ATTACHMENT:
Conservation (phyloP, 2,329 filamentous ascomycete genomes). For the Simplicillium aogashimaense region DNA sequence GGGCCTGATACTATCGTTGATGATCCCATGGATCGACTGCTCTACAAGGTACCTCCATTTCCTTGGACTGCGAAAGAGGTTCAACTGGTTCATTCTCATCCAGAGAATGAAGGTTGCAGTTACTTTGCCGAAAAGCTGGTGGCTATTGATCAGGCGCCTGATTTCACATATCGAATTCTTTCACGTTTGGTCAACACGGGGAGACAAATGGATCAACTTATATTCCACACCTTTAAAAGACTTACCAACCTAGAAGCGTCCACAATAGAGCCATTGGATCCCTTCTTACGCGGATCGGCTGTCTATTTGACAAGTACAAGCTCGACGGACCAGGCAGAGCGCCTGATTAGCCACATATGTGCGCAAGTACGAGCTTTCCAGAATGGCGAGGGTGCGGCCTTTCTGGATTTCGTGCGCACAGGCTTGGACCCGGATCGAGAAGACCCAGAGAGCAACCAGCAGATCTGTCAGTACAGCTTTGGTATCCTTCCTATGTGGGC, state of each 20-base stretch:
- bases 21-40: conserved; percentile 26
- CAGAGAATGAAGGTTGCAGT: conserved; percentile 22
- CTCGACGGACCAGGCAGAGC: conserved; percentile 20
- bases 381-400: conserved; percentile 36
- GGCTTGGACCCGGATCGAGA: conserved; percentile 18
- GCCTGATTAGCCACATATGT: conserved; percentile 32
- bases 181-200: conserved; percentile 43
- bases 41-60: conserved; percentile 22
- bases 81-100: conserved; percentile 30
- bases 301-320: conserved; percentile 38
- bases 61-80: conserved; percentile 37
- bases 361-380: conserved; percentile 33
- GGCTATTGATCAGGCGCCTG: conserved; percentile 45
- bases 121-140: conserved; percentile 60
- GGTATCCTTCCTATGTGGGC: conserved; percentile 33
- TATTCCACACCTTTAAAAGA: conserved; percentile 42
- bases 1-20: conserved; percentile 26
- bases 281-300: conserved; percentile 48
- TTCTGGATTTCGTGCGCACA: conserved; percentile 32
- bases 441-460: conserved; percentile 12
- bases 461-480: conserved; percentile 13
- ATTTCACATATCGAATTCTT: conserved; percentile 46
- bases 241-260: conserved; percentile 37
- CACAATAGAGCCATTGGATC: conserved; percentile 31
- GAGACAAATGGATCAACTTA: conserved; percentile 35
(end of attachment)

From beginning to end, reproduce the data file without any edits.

Conservation (phyloP, 2,329 filamentous ascomycete genomes). For the Simplicillium aogashimaense region DNA sequence GGGCCTGATACTATCGTTGATGATCCCATGGATCGACTGCTCTACAAGGTACCTCCATTTCCTTGGACTGCGAAAGAGGTTCAACTGGTTCATTCTCATCCAGAGAATGAAGGTTGCAGTTACTTTGCCGAAAAGCTGGTGGCTATTGATCAGGCGCCTGATTTCACATATCGAATTCTTTCACGTTTGGTCAACACGGGGAGACAAATGGATCAACTTATATTCCACACCTTTAAAAGACTTACCAACCTAGAAGCGTCCACAATAGAGCCATTGGATCCCTTCTTACGCGGATCGGCTGTCTATTTGACAAGTACAAGCTCGACGGACCAGGCAGAGCGCCTGATTAGCCACATATGTGCGCAAGTACGAGCTTTCCAGAATGGCGAGGGTGCGGCCTTTCTGGATTTCGTGCGCACAGGCTTGGACCCGGATCGAGAAGACCCAGAGAGCAACCAGCAGATCTGTCAGTACAGCTTTGGTATCCTTCCTATGTGGGC, state of each 20-base stretch:
- bases 21-40: conserved; percentile 26
- CAGAGAATGAAGGTTGCAGT: conserved; percentile 22
- CTCGACGGACCAGGCAGAGC: conserved; percentile 20
- bases 381-400: conserved; percentile 36
- GGCTTGGACCCGGATCGAGA: conserved; percentile 18
- GCCTGATTAGCCACATATGT: conserved; percentile 32
- bases 181-200: conserved; percentile 43
- bases 41-60: conserved; percentile 22
- bases 81-100: conserved; percentile 30
- bases 301-320: conserved; percentile 38
- bases 61-80: conserved; percentile 37
- bases 361-380: conserved; percentile 33
- GGCTATTGATCAGGCGCCTG: conserved; percentile 45
- bases 121-140: conserved; percentile 60
- GGTATCCTTCCTATGTGGGC: conserved; percentile 33
- TATTCCACACCTTTAAAAGA: conserved; percentile 42
- bases 1-20: conserved; percentile 26
- bases 281-300: conserved; percentile 48
- TTCTGGATTTCGTGCGCACA: conserved; percentile 32
- bases 441-460: conserved; percentile 12
- bases 461-480: conserved; percentile 13
- ATTTCACATATCGAATTCTT: conserved; percentile 46
- bases 241-260: conserved; percentile 37
- CACAATAGAGCCATTGGATC: conserved; percentile 31
- GAGACAAATGGATCAACTTA: conserved; percentile 35